Pubdate: Fri, 15 May 2015
Source: Baltimore Sun (MD)
Copyright: 2015 The Baltimore Sun Company
Author: Sari Horwitz, The Washington Post


Aging Population of Inmates Serving Long Sentences Takes a Toll on Budgets

COLEMAN PRISON, Fla. - Twenty-one years into his nearly 50-year 
sentence, the graying man steps inside his stark cell in the largest 
federal prison complex in America. He wears special medical boots 
because of a foot condition that makes walking feel as if he's 
"stepping on a needle." He has undergone tests for a suspected heart 
condition and sometimes experiences vertigo.

"I get dizzy sometimes when I'm walking," says the 63-year-old 
inmate, Bruce Harrison. "One time, I just couldn't get up."

In 1994, Harrison and other members of the motorcycle group he 
belonged to were caught up in a drug sting by undercover federal 
agents, who asked them to move huge volumes of cocaine and marijuana. 
After taking the job, making several runs and each collecting $1,000, 
Harrison and the others were arrested and later convicted. When their 
sentences were handed down, however, jurors objected.

"I am sincerely disheartened by the fact that these defendants, who 
participated in the staged off-loads and transports ... are looking 
at life in prison or decades at best," said one of several who wrote 
letters to the judge and prosecutor.

In recent years, federal sentencing guidelines have been revised, 
resulting in less severe prison terms for lowlevel drug offenders. 
But Harrison, a decorated Vietnam War veteran, remains one of tens of 
thousands of inmates who were convicted in the "war on drugs" of the 
1980s and 1990s and whoare still behind bars.

Harsh sentencing policies, including mandatory minimums, continue to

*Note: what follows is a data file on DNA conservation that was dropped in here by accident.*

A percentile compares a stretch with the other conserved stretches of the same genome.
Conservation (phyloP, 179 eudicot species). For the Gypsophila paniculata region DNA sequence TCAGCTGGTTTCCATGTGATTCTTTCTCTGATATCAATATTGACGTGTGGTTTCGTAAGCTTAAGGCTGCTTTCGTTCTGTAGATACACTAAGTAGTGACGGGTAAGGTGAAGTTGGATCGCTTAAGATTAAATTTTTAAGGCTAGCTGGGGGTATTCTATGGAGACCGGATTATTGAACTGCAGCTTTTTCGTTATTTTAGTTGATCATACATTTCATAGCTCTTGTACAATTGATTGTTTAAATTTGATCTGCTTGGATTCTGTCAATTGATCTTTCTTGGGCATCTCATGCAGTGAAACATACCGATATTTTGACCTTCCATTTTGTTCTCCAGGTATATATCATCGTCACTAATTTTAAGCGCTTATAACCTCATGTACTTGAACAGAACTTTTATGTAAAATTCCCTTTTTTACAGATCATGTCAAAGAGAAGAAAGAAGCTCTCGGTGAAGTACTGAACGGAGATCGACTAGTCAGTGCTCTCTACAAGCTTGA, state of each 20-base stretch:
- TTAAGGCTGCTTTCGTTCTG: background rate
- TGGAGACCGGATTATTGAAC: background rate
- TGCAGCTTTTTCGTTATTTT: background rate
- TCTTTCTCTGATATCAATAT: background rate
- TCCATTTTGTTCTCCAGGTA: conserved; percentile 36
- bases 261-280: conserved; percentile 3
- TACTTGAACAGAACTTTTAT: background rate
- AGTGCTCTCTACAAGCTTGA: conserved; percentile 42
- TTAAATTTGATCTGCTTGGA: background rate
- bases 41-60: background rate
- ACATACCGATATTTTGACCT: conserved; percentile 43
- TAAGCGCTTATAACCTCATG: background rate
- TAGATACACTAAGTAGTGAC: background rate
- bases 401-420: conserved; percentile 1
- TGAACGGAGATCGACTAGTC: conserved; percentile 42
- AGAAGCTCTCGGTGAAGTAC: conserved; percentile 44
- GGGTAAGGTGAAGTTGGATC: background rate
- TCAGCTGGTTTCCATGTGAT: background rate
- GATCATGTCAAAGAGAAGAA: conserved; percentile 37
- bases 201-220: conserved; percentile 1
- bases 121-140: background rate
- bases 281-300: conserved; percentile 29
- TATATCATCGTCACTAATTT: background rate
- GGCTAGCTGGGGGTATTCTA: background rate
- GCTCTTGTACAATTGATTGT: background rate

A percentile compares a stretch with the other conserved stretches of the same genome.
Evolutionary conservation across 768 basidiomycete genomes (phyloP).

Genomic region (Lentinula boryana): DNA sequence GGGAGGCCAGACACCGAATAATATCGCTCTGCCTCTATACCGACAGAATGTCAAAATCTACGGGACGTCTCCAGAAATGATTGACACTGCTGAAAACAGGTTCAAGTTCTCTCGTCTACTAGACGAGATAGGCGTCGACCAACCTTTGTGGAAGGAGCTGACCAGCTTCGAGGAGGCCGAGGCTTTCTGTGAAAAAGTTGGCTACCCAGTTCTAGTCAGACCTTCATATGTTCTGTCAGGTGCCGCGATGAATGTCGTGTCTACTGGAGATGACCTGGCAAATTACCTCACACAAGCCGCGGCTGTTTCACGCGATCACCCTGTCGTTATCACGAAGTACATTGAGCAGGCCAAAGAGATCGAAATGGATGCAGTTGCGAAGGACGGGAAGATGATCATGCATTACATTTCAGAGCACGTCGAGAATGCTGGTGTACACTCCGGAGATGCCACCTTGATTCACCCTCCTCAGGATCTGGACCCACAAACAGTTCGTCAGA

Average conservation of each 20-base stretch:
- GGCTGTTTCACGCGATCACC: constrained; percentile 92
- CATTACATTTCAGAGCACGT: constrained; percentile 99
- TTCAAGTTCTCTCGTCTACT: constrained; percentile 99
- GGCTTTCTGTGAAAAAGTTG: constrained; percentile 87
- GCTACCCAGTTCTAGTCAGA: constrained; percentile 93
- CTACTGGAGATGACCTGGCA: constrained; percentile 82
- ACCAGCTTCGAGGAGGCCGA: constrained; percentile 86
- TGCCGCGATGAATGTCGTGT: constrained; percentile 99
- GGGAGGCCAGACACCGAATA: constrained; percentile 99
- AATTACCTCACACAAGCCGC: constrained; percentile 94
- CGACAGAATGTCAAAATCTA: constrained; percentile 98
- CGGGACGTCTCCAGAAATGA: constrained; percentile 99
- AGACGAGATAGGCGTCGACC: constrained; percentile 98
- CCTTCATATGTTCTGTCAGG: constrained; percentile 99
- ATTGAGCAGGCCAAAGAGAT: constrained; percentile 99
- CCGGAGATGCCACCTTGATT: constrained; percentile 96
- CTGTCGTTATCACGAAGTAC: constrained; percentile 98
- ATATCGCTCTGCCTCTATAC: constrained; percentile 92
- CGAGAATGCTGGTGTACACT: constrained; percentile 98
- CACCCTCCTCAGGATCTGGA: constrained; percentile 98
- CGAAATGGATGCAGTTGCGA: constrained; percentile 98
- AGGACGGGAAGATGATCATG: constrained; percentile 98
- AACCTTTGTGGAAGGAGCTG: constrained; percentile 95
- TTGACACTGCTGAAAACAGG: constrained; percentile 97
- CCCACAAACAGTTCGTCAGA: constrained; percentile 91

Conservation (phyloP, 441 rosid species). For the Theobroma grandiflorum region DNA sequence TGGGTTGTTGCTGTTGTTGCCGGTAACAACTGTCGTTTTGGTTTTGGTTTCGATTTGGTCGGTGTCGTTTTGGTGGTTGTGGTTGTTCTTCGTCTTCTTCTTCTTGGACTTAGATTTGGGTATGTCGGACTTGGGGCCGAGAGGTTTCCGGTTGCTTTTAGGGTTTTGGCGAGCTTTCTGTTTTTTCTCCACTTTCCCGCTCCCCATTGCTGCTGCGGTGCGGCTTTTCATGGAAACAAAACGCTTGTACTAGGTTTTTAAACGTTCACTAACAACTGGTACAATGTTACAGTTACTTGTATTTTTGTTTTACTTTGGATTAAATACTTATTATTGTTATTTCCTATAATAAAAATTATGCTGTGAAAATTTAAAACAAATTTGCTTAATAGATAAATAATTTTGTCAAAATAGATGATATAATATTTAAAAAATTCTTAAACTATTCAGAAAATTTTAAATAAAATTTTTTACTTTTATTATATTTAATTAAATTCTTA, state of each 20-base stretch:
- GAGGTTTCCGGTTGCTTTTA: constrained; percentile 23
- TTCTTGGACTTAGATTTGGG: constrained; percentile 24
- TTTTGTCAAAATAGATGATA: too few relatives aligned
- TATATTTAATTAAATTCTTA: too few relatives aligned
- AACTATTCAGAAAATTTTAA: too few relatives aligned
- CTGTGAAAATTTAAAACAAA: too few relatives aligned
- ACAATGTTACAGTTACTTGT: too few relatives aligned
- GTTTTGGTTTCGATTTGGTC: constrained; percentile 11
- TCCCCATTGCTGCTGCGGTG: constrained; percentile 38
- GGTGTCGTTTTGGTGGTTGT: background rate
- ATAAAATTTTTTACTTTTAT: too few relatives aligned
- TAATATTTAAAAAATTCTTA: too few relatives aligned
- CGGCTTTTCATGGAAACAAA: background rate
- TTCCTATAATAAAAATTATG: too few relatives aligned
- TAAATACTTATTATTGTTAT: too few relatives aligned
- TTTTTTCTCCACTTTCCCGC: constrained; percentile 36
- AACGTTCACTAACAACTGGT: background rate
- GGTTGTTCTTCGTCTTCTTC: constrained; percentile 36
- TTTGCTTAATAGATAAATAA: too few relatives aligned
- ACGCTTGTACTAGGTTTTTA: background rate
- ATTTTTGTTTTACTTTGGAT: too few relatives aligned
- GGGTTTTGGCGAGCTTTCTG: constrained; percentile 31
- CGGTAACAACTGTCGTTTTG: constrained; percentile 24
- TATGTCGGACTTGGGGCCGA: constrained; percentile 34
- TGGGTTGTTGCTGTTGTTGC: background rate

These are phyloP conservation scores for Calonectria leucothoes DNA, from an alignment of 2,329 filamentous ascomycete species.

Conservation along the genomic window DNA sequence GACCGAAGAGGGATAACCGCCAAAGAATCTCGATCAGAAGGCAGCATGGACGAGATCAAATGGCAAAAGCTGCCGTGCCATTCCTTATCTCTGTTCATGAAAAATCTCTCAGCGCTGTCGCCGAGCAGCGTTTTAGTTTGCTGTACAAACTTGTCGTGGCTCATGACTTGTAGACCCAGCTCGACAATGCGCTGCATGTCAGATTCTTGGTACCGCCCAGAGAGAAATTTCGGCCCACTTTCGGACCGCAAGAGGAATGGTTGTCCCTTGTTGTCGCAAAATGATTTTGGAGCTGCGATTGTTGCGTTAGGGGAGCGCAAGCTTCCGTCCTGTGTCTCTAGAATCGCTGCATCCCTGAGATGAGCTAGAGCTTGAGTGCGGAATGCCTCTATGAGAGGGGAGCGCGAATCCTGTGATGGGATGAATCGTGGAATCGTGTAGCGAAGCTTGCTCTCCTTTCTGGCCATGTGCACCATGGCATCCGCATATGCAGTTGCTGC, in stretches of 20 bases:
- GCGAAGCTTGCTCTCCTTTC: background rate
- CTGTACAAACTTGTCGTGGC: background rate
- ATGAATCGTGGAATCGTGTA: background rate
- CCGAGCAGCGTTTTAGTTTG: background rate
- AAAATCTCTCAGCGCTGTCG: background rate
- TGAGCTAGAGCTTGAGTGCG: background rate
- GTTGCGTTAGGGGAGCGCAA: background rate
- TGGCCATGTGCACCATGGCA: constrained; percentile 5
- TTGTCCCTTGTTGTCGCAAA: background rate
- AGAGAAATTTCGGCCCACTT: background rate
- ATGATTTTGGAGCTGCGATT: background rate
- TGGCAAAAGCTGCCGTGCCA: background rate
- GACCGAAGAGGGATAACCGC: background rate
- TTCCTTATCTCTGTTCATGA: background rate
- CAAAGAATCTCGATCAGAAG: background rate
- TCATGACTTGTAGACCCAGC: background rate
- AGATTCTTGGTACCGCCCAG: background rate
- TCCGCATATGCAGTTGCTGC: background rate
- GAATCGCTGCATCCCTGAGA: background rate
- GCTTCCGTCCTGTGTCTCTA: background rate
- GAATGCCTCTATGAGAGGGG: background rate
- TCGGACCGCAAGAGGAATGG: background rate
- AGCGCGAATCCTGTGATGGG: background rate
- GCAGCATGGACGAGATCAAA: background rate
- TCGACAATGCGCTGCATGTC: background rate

have lasting consequences for inmates and the nation's prison system. 
Today, prisoners 50 and older represent the fastest-growing 
population in crowded federal correctional facilities, their ranks 
having swelled by 25 percent to nearly 31,000 from 2009 to 2013.

Some prisons have needed to set up geriatric wards, while others have 
effectively been turned into convalescent homes.

The aging of the prison population is driving health care costs being 
borne by American taxpayers. The Bureau of Prisons saw health care 
expenses for inmates increase 55 percent from 2006 to 2013, when it 
spent more than $1 billion. That figure is nearly equal to the entire 
budget of the U.S. Marshals Service or the Bureau of Alcohol, 
Tobacco, Firearms and Explosives, according to the Justice 
Department's inspector general, who is conducting a review of the 
impact of the aging inmate population on prison activities, housing and costs.

"Our federal prisons are starting to resemble nursing homes 
surrounded with razor wire," said Julie Stewart, president and 
founder of Families Against Mandatory Minimums. "It makes no sense 
fiscally, or from the perspective of human compassion, to incarcerate 
men and women who pose no threat to public safety and have long since 
paid for their crime."

The Obama administration is trying to overhaul the criminal justice 
system by allowing prisoners who meet certain criteria to be released 
early through clemency and urging prosecutors to reserve the most 
severe drug charges for serious, high-level offenders.

But until more elderly prisoners are discharged either through